Exploring Jewish History and Identity: Prof. David Ruderman’s Insights

A Fascinating Journey through Time and Culture with the 16th Annual CSP One Month Scholar
David Ruderman

“What we study is related to who we are,” said Prof. David Ruderman, Joseph Meyerhoff Professor of Modern Jewish History and formally Ella Darivoff Director of the Herbert D. Katz Center for Advanced Judaic Studies at the University of Pennsylvania, the 16th Annual CSP One Month Scholar. From January 3 to January 26, Prof. Ruderman presented “Jewish History, Jewish Thought: A Journey through Space and Time” at various Orange County and Long Beach locations.

Prof. Ruderman, who began his career working as a Renaissance historian, explained how the Renaissance was a “remarkable period of interaction between Jews and Christians.” It was also an exciting time when there was a “recovery of the ancient world in terms of culture and secular liberation, but still a religious age.”

Jewish scholars such as Maimonides, Rashi and Ibn Ezra were influenced by the Christian world, and Christians were fascinated by the Kabbalah. Some Christians saw rabbinic text as a way to prove Chrisitianity. All philosophers during the Renaissance had a universal notion of faith and interaction, with Christians and Jews sharing, Prof. Ruderman said.

“You have to look at the past to understand the present,” Prof. Ruderman said in his lecture about the Christian discovery of rabbis and the Mishnah in the 18th Century, during which time Christian Hebraicists discovered the rabbinic period and Jewish law. “There was a remarkable revival of interest in the Mishnah by both Jews and Christians,” he explained. It was translated into Latin and English with commentaries looking like pages of Talmud. Some Christians interpreted Christianity in terms of its Hebrew base while others wanted to prove that the New Testament could not be wrong.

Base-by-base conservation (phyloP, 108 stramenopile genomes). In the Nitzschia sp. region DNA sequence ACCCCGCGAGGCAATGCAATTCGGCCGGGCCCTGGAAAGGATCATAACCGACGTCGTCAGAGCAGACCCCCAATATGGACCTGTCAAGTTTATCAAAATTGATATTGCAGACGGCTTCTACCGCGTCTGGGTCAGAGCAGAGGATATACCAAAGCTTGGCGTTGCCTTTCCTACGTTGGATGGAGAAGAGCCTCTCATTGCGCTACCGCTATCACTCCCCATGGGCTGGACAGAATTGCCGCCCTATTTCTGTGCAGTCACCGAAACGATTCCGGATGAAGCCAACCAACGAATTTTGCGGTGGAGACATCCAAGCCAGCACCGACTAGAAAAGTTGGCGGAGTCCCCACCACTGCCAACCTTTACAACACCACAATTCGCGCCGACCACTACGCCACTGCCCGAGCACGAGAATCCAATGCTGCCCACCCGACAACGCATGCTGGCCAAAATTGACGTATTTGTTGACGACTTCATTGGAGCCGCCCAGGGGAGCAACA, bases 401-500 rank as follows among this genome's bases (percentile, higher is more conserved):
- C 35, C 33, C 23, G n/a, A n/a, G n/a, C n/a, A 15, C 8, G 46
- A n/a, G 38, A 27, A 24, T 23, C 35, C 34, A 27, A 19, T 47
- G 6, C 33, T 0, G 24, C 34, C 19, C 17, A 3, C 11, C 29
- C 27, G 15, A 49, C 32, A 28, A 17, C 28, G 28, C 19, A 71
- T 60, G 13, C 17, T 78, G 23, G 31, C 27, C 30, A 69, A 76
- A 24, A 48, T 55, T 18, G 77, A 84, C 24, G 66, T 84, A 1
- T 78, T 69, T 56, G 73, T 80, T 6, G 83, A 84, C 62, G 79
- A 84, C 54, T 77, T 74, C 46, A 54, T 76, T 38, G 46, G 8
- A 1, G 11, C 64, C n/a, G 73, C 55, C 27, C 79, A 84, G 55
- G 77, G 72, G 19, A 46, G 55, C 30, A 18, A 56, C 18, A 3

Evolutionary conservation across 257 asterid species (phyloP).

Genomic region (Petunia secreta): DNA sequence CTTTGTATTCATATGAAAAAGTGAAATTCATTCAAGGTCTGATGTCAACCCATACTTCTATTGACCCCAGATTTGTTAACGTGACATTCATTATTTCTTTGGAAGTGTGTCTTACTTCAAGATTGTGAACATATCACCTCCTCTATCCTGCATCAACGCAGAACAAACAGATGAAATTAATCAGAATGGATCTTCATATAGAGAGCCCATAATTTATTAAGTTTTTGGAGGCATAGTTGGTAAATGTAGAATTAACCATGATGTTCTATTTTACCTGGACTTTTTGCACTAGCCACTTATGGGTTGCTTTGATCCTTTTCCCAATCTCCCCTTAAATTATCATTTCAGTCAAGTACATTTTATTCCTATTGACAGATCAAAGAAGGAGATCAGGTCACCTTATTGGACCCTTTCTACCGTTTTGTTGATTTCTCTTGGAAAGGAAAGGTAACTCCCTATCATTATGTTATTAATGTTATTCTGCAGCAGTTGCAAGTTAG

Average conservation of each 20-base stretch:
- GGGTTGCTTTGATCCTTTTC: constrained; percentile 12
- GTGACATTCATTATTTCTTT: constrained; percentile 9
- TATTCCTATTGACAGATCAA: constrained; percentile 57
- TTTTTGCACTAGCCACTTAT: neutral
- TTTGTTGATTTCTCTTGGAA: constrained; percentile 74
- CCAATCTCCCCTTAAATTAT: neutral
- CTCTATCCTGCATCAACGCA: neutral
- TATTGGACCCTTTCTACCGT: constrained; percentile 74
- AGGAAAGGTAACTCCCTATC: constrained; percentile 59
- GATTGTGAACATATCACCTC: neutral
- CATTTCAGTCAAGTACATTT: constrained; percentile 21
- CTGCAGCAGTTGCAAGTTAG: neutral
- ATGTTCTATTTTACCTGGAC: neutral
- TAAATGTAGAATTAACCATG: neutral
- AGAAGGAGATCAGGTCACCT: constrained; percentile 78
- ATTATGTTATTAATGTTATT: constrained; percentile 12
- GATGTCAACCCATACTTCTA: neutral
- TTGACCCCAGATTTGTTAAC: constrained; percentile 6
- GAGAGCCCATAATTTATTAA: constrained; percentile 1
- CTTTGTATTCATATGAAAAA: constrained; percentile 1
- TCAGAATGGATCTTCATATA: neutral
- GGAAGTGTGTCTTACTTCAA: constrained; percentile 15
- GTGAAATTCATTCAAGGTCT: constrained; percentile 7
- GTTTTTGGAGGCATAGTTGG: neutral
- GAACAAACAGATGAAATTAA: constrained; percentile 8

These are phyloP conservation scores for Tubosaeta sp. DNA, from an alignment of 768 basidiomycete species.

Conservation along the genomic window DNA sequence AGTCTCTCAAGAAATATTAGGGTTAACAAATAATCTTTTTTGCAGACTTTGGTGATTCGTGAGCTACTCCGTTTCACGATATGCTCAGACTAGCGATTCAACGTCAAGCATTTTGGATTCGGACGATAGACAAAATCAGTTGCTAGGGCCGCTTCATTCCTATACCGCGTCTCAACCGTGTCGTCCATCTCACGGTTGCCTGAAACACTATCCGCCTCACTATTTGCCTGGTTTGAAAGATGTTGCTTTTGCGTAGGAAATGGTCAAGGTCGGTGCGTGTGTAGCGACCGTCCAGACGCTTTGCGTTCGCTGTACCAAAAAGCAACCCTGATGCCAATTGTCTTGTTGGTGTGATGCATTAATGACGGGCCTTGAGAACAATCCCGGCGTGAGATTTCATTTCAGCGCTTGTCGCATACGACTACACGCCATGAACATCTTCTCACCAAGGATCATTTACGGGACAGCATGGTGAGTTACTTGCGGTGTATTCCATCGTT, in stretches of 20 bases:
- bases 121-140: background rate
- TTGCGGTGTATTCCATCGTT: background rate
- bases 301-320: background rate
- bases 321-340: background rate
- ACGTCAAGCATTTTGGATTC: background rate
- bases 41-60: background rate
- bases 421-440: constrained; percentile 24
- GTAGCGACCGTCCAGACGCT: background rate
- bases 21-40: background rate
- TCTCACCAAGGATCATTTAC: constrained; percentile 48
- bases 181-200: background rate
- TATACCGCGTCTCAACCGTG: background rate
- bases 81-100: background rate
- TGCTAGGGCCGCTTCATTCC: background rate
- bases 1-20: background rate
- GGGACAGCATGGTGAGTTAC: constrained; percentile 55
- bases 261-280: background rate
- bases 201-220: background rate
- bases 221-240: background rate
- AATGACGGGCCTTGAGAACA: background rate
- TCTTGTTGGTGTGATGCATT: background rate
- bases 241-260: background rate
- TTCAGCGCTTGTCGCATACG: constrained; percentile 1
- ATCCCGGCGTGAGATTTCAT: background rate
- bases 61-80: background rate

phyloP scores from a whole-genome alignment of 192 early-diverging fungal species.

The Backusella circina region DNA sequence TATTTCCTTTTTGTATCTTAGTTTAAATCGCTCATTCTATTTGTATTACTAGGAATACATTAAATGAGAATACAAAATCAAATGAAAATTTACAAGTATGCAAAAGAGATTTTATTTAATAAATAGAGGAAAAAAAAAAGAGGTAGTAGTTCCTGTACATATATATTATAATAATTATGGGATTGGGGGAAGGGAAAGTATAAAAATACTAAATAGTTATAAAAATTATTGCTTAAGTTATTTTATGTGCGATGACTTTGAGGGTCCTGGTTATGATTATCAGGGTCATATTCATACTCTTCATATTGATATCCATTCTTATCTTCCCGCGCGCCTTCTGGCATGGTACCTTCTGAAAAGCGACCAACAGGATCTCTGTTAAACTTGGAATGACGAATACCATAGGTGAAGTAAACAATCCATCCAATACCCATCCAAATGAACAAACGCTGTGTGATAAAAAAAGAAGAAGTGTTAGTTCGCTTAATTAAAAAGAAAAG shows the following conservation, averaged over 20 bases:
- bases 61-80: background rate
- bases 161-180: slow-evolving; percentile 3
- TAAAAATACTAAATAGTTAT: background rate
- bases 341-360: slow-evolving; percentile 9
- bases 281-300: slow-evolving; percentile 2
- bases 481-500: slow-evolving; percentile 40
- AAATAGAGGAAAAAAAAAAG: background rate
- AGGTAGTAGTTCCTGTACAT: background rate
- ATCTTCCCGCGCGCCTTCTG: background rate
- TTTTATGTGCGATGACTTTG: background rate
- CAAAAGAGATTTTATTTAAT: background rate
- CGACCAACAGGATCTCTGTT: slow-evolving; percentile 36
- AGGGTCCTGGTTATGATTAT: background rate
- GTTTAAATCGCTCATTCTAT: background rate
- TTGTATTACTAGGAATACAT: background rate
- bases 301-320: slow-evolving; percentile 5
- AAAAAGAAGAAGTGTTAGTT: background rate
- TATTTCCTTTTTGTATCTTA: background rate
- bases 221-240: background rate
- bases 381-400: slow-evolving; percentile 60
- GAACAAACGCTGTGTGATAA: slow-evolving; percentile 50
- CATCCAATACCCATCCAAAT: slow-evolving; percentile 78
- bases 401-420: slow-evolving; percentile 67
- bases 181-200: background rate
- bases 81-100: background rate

Jewish-Christian debate was revived in 19th Century Europe, during which time missionaries were going all over the world to “bring enlightenment and culture.” Some were “dedicated to saving the Jewish people” and thought that people should observe Jewish law, believe in Jesus Christ and return to Israel. There were “mingled, braided identities that are neither Jewish nor Christian,” but Jews saw the excitement of the surrounding culture as relevant for their own world.

In his lecture about Amsterdam and the Converso community, Prof. Ruderman drew parallels between the Jews who came to the Netherlands and other places to take refuge from inquisitions in Spain and Portugal and modern Jews. Jews who came to Amsterdam had no knowledge of Judaism and wanted to reclaim it. The city was a “refuge of toleration” for many groups, and the Jews were a conspicuous minority who flourished and mingled with other groups. Conversos and other Jews had separate communities with separate trajectories.

“Modern Jews have better secular education than Jewish education,” Prof. Ruderman said. “They can separate and choose to be or not to be Jewish. Amsterdam was like that.”

The final lecture, “Jewish History and Jewish Memory: Reflections on History and Community,” exhorted participants to remember the past but to analyze, reflect and compare. “Memory is a transformative element of the past, and we can use it to better understand the present,” Prof. Ruderman concluded. “Scholars need the community to sanctify learning and reflect on it in terms of their own situation.”

The Orange County Jewish Community Scholar Program is celebrating its 16th year. It mission is to share the joy of Judaism, build community and celebrate our Jewish heritage with a rich adult education program and unique family experiences, according to Founder and Director Arie Katz.

For more information about CSP, please call (949) 682-4040 or visit www.occsp.org.

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